About the book

Robot with transparent background A Field Guide to Genetic Programming (ISBN 978-1-4092-0073-4) is an introduction to genetic programming (GP). GP is a systematic, domain-independent method for getting computers to solve problems automatically starting from a high-level statement of what needs to be done. Using ideas from natural evolution, GP starts from an ooze of random computer programs, and progressively refines them through processes of mutation and sexual recombination, until solutions emerge. All this without the user having to know or specify the form or structure of solutions in advance. GP has generated a plethora of human-competitive results and applications, including novel scientific discoveries and patentable inventions.

The book is freely downloadable under a Creative Commons license as a PDF and low cost printed copies can be purchased from lulu.com. This web site will be used for information relating to the book, and other pertinent announcements. We also have a discussion group for questions and conversation related to the book.

Thursday, 5 February 2009

Google hits

Just for fun, a few days ago I tried searching Google for "genetic programming", and got a whopping half a million hits (533,000 as of this morning).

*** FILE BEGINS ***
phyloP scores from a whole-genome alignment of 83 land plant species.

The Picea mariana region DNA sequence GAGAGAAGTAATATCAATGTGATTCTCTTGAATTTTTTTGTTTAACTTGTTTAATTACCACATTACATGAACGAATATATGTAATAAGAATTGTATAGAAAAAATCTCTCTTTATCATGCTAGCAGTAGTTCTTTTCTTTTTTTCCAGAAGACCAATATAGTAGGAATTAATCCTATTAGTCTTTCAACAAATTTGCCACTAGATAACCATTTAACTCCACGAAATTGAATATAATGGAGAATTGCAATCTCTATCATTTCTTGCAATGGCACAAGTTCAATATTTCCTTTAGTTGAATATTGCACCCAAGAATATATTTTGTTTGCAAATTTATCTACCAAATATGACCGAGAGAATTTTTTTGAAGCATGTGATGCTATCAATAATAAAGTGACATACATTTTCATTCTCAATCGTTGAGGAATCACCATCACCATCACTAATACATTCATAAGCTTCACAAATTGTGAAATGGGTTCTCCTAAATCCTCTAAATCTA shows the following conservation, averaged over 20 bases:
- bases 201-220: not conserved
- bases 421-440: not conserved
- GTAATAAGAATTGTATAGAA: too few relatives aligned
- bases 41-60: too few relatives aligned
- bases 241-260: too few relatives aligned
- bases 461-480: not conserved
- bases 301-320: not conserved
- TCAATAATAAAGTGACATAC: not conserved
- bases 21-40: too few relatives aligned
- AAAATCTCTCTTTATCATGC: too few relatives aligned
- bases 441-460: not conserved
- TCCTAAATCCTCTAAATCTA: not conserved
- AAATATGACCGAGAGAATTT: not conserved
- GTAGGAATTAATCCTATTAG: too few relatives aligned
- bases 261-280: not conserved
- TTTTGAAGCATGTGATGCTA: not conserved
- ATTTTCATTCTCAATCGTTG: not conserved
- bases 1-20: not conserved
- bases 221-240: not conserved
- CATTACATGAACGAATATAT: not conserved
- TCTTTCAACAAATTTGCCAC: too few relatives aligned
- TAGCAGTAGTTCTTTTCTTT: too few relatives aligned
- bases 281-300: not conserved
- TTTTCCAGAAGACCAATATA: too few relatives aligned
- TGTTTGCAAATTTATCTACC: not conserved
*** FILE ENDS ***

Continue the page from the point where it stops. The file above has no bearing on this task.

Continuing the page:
I could not resist trying out "field guide to genetic programming". Last time I had done it, a few months ago, we had something like 3,500 hits, which I thought was wonderful. So, nothing prepared me for this: 47,400 hits!!! (as of this morning) I.e., amazingly, 11.2% of all pages that mention GP also mention the book.

I suspect a lot of this is just due to the fact that a few big blogs somehow mentioned the book. One of the latest was a mention of the book in del.icio.us in relation to Roger Alsing's Evolution of Monna Lisa. (I'm not even sure that is genetic programming, but still a very cool application.)

Many thanks!

Riccardo

1 comment:

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